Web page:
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Flyle

Flyle's story

Flyle Hussain collects for the Poppy Appeal in East Sussex, and although this year will be different due to Covid-19, he’s been working from home to help organise collections in his local area.

Flyle, now 83, got involved through his local Royal British Legion branch in Alfriston, where he volunteers as treasurer.

And he and his wife have been helping organise their local Poppy Appeal in Alfriston for the last 15 years.

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"My job involves distributing the poppies to organisations in the area, then collecting after the Appeal and counting up the money," say Flyle.

"I enjoy organising the Poppy Appeal, going out and having a chat with people in the area, saying ‘thank you’ for their donations and their hard work collecting.

"But this year will be different."

Flyle is organising everything from home due to Covid-19. While he still gets out for daily walks, he has been avoiding going into supermarkets and pubs.

"We expect we will make much less money this year," he adds.

"There are a few hotels where I keep tills in the hotel bars and restaurants, as well as cafés and art galleries. But less people are going into these places now, so it’s going to be very difficult this year.

"Most of my collectors are elderly people you see. It’s a small and beautiful village Alfriston, but there are many elderly people who live there and it’s wrong to have them out collecting, knocking on people’s doors."

Flyle Hussain with his wife at their front window

Despite the challenges, Flyle hopes people can support the Poppy Appeal in whatever way they can.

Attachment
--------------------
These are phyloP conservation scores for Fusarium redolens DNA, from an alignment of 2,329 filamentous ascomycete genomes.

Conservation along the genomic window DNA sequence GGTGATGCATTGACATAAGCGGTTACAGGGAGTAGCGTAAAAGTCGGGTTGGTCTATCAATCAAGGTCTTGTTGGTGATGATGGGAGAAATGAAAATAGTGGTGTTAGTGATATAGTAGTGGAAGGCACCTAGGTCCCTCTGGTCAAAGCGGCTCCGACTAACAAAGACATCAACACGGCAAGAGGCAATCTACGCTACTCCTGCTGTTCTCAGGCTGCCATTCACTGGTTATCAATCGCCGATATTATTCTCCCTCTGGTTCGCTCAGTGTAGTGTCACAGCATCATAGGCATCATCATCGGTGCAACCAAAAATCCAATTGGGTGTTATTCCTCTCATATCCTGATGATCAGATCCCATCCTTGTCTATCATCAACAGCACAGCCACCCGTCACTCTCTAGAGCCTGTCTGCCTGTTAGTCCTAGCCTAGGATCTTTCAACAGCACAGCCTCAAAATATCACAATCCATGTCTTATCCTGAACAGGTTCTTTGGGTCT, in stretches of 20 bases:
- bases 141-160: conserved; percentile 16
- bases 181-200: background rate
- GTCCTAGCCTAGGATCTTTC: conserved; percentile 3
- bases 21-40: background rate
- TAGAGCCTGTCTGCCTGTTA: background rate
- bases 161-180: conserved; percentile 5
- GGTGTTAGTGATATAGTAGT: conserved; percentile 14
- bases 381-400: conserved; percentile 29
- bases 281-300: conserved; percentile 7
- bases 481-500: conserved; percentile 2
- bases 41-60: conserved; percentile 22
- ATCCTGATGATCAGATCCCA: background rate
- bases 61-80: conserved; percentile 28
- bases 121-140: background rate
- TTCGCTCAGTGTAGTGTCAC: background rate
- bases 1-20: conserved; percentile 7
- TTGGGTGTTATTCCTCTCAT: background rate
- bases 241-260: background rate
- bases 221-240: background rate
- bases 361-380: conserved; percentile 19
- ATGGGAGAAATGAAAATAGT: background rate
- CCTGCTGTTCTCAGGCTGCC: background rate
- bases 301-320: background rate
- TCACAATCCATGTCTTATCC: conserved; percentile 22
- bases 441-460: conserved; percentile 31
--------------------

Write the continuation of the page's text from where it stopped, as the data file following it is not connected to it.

"Every year it is important that people support the Poppy Appeal, but this year especially with all the uncertainties going on," he says

Fundraise for the Poppy Appeal

Despite the challenges, Flyle hopes people can support the Poppy Appeal in whatever way they can.

"Every year it is important that people support the Poppy Appeal, but this year especially with all the uncertainties going on," he says

Fundraise for the Poppy Appeal

"I have a poster in my window that say’s ‘Every Poppy Counts’, and it’s true." 

"It’s important to think about the serving personnel too because they are doing work helping the National Health Service and doing their bit to support, and it’s important that we look after them. 

"It gives me great pleasure to know that these men and women are protecting us against something, and this is our way of saying ‘thank you’." 

Flyle says that on Remembrance Sunday, he will be thinking about Maj Peter Gadsdon who got him involved in the Poppy Appeal over 15 years ago. "He was such a lovely friend to me, with great stories."

 

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